FIRST REPORT OF MICROSPHAEROPSIS OLIVACEA CAUSING BROWN SPINE ROT ON ALHAGI MAURORUM IN IRAN

P. Razaghi, D. Zafari

Abstract


Camelthorn (Alhagi maurorum) is an importunate weed in cultivated fields and fallow lands in Iran. A disease at high severity level (69%) was observed on A. maurorum grown in arid area in Kermanshah province in September 2015. The disease was characterized by irregular brown lesions on the spines and profuse black pycnidia on aerially plant tissues. A Microsphaeropsis sp. was isolated from the lesions. The fungus was grown on oat meal agar (OA) at 24 ̊C for seven days. Colonies of single-spore isolates were greenish brown with white aerial hyphae, had semi-immersed pycnidia in agar. Microscopic examination revealed that conidia were solitary, initially hyaline, becoming pale brown, 1-2-guttulate, ellipsoidal to subcylindrical with obtuse ends, straight to slightly curved, 0(-1) septate, (5-)6-7(-10.5) × 4-4.5 μm. The rDNA ITS was sequenced (GenBank accession No. KX171366) and found identical (99%) to sequences of Microsphaeropsis olivacea isolates. Pathogenicity of the isolates was confirmed by inoculating the healthy pinpricked spines with spore suspension (106 conidia/ml) or spraying with sterile distilled water as a control. Typical symptoms were produced on the inoculated spines after ten days. The pathogen was re-isolated from the infected spines while the controls remained symptomless. M. olivacea has been previously reported from Pirus laricio, and Sarothamnus sp. in Europe (Chen et al., 2015). To our knowledge, this is the first record of M. olivacea as a causal agent of A. maurorum in Iran and worldwide, and may have a potential for biocontrol of the weed.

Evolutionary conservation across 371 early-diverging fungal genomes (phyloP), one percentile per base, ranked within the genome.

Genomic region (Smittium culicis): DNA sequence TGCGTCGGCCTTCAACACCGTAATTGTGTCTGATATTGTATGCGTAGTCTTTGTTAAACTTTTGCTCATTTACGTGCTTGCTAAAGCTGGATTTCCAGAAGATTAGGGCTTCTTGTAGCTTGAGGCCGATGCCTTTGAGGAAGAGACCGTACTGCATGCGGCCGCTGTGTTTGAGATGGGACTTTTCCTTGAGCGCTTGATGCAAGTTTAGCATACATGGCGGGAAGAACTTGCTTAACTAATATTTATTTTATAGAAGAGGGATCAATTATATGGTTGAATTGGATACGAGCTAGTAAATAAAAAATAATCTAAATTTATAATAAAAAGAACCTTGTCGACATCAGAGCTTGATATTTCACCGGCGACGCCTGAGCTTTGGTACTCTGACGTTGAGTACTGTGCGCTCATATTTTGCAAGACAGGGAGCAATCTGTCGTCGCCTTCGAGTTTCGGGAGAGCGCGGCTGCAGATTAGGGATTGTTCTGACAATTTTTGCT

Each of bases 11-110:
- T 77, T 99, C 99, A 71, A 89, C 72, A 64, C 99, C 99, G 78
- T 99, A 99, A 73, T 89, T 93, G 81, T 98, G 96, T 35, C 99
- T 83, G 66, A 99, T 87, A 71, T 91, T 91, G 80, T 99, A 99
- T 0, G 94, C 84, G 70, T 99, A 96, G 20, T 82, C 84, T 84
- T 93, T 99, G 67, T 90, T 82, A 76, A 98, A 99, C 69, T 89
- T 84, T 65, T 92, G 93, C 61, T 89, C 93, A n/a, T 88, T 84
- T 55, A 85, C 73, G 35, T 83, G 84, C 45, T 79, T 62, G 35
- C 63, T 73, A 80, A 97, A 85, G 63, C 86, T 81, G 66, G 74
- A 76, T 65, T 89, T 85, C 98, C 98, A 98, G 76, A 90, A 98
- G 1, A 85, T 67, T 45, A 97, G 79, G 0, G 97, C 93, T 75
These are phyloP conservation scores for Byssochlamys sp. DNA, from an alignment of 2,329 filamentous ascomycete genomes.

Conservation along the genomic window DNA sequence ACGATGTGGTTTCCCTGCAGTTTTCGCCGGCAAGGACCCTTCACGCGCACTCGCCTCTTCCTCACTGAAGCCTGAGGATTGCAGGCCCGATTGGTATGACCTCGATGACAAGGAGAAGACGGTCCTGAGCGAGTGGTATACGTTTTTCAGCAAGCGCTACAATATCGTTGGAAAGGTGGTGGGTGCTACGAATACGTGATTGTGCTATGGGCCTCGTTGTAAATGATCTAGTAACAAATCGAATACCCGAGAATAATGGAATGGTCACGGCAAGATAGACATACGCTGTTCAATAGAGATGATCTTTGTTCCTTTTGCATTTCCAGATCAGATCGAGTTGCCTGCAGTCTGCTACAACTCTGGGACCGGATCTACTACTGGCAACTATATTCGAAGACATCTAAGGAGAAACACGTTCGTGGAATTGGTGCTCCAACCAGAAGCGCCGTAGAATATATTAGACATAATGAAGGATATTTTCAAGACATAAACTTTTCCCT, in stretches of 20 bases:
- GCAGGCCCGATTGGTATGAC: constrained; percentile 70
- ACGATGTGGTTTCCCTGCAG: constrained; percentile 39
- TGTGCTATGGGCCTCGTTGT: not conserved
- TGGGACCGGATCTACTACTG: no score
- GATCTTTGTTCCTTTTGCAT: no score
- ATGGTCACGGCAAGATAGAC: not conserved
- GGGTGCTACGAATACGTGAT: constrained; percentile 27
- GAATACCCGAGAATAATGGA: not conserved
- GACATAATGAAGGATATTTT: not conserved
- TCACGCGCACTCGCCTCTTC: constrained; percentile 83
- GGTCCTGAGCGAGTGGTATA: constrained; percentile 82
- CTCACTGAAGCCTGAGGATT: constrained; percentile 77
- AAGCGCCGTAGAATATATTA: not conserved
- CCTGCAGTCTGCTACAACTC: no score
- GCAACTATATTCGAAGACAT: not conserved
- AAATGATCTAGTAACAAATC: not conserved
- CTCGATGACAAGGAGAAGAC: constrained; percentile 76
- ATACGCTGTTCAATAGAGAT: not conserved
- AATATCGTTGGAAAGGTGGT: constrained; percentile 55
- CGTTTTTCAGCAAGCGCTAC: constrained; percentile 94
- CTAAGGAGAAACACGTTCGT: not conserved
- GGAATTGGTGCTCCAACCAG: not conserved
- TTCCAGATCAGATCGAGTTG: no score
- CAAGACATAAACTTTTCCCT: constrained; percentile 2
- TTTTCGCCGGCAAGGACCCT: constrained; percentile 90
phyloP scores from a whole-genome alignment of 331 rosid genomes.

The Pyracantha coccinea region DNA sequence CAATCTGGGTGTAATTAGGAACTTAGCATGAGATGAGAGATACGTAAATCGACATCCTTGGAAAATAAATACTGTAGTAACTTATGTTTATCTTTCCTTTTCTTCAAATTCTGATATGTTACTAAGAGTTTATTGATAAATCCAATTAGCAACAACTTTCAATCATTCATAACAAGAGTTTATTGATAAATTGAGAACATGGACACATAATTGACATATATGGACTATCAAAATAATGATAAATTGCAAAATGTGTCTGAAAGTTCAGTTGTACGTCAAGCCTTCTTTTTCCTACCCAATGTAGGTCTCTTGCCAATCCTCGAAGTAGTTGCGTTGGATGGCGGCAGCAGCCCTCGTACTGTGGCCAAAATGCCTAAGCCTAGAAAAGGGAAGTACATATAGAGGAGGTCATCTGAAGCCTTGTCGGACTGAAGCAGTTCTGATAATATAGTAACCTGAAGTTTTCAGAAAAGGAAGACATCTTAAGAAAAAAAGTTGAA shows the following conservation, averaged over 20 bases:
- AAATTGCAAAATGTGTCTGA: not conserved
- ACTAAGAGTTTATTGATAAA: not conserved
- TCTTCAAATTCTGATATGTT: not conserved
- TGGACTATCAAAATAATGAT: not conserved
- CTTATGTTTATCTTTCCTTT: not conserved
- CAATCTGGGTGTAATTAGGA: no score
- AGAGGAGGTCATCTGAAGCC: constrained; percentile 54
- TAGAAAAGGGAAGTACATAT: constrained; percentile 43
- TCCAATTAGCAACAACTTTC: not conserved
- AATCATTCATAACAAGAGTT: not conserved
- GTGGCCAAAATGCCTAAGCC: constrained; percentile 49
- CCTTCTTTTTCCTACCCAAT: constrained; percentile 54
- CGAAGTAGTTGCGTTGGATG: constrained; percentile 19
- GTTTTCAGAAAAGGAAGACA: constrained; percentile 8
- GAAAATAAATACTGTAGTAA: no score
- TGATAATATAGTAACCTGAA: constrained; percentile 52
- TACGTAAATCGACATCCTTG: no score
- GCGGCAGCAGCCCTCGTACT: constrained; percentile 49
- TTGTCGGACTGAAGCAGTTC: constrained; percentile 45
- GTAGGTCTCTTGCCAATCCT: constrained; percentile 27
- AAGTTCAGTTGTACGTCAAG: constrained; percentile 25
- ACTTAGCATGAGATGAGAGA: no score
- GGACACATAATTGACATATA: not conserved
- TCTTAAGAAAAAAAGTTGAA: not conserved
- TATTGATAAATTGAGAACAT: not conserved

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DOI: http://dx.doi.org/10.4454/JPP.V98I2.044

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